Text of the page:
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What Zimbabwe MPs said about the Constitution Amendment Bill- Part Five

This amendment is an attack on the public interest. The public should continue to be able to participate in the selection of the Chief Justice, Deputy Chief Justice and the Judge President. This amendment is not doing that at all. If the Attorney-General is not going to come and defend the public interest, this House must defend the public interest. This House must step in, defend it and promote the independence of the Judiciary and the public interest. This concentration of power in the Head of the Executive is not in the national interest.

Allow me Mr. Speaker to just quote from one of the classical scholars of constitutional law and the rule of law who was a French philosopher called Montesquieu. He said this, “when the legislative and executive powers are united in the same person, there can be no liberty. Again, there can be no liberty if the judicial powers are not separated from the Legislature and the Executive. Were it joined with the Legislature, the life and liberty of the subject would be exposed to arbitrary controls for the judge would then be the legislator. Were it joined to the Executive” which will be the case if the President is the sole authority for choosing the Chief Justice, Deputy Chief Justice and the Judge President,  “were it joined to the Executive, the Judge might behave with violence and oppression.  There will be an ending to everything where the same man or the same body, whether of the nobles or of the people was to exercise those three powers, that of enacting laws, the public resolution of disputes and that of executing”.  Concentrating the power to appoint the chief justice, the deputy chief justice and the judge president in the President is to give the Office of His Excellency, the President the power to do this.  This is contrary to everything that the rule of law stands for and good governance and separation of powers.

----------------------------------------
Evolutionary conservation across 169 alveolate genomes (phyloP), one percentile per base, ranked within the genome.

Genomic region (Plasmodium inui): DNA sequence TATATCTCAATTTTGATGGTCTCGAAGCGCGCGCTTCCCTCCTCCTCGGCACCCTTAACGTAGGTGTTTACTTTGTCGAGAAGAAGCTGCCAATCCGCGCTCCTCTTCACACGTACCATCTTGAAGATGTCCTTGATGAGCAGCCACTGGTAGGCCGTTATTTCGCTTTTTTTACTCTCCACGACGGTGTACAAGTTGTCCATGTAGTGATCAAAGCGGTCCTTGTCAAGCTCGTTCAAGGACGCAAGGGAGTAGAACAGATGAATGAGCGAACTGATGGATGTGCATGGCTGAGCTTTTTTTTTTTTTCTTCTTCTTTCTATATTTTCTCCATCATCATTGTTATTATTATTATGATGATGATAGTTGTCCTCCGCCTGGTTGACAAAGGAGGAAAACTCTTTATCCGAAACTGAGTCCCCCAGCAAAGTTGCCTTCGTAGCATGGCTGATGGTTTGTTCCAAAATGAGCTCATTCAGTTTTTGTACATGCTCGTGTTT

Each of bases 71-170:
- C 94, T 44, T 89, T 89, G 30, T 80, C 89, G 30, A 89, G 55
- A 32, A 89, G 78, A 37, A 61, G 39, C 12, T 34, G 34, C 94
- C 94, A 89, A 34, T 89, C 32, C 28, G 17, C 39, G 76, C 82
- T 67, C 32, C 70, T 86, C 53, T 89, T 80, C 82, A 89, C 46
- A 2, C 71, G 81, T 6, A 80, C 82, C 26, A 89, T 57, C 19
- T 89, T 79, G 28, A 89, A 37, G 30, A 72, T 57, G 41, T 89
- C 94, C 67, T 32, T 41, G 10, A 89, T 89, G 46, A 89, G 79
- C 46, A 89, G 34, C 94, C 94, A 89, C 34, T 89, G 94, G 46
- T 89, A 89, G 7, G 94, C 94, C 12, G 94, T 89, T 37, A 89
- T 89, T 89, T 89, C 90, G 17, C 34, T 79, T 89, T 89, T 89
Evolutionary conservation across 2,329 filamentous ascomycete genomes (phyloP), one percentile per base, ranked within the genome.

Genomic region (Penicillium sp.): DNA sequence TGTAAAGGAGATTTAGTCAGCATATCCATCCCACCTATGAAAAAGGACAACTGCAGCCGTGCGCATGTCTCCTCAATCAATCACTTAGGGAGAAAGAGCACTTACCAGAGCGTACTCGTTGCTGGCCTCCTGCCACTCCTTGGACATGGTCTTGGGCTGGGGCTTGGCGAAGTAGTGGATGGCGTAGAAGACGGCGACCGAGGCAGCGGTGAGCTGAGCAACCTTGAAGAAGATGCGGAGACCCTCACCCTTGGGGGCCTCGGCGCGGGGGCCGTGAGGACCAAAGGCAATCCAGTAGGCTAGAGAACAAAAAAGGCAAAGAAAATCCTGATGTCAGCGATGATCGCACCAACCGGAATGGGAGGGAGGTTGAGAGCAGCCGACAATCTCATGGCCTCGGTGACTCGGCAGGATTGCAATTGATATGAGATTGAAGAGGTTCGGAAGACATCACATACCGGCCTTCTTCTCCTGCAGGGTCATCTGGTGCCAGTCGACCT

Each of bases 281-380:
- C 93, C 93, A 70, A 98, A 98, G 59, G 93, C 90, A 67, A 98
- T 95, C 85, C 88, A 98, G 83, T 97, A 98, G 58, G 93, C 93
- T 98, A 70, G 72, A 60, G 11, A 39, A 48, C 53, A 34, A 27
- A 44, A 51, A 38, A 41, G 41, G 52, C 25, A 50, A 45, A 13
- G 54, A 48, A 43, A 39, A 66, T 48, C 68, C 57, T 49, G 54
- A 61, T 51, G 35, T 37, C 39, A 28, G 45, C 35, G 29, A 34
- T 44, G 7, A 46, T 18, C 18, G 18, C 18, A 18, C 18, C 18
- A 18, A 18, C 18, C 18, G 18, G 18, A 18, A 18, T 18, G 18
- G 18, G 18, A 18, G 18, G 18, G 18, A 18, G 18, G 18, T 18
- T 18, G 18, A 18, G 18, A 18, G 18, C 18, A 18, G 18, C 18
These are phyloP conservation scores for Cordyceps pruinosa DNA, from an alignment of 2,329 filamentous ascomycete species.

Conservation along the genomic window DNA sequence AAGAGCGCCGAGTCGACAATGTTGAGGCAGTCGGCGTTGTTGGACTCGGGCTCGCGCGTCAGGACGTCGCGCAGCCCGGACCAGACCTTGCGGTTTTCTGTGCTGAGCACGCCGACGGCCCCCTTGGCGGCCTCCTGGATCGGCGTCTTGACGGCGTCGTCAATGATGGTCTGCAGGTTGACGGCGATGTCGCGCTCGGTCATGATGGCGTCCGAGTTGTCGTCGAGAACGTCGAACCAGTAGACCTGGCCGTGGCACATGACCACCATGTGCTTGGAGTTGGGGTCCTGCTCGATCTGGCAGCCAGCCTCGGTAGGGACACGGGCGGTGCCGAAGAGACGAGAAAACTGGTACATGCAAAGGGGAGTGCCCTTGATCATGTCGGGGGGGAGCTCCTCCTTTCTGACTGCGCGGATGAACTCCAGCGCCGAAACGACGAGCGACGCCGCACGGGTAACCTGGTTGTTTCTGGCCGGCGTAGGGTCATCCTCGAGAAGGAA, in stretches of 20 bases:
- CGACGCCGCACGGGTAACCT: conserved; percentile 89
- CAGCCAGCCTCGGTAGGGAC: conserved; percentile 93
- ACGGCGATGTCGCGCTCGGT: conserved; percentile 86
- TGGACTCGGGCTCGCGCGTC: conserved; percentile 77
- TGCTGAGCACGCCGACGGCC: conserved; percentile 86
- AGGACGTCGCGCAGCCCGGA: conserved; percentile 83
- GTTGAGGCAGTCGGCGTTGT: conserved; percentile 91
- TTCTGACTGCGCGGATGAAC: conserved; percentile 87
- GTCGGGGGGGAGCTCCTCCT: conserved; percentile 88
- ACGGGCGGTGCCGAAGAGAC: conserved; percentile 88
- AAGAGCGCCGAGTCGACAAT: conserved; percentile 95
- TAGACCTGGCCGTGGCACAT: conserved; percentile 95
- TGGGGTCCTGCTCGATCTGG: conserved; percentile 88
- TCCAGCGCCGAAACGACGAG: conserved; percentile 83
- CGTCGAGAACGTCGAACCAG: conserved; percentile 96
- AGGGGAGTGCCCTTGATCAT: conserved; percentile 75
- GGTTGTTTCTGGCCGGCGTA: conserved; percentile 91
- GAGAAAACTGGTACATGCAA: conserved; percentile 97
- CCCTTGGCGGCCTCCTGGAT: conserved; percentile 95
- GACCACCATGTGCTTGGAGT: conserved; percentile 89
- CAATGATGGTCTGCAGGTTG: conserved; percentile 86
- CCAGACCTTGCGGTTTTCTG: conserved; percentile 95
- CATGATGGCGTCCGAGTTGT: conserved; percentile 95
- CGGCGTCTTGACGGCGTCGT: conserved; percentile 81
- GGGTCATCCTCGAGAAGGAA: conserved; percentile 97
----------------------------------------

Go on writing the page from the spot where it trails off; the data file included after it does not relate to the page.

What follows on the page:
While we are there Mr. Chairman, in opposing this, I am really imploring on our esteemed Vice President who is also the Minister of Justice to please abandon this amendment that is not in the public interest.  In pleading with him again, I will implore him to look at how, at the present moment, at the time that this amendment was being proposed, there had not yet risen a vacancy in the office of the Chief Justice and then it arose.  As we are debating this amendment, the very first vacancy for the office of the Chief Justice that arose when we enacted this Constitution was filled with no difficulty at all, in terms of this Constitution.  That shows that it works.  We have a Chief Justice now called Chief Justice Malaba who was elected and came into office in the manner that is spelt out in the Constitution.  I have not seen any problem at all.  Where is the problem?  There were no hiccups and there was nothing wrong with the process.  The process concluded and we have a Chief Justice in this country, in terms of the Constitution.  There is no mischief and there is no problem.  Like lawyers say, the Hon. Vice President will agree, if it is not broken, why fix it?  There is nothing wrong with the Constitution as it is today.  That office is filled.

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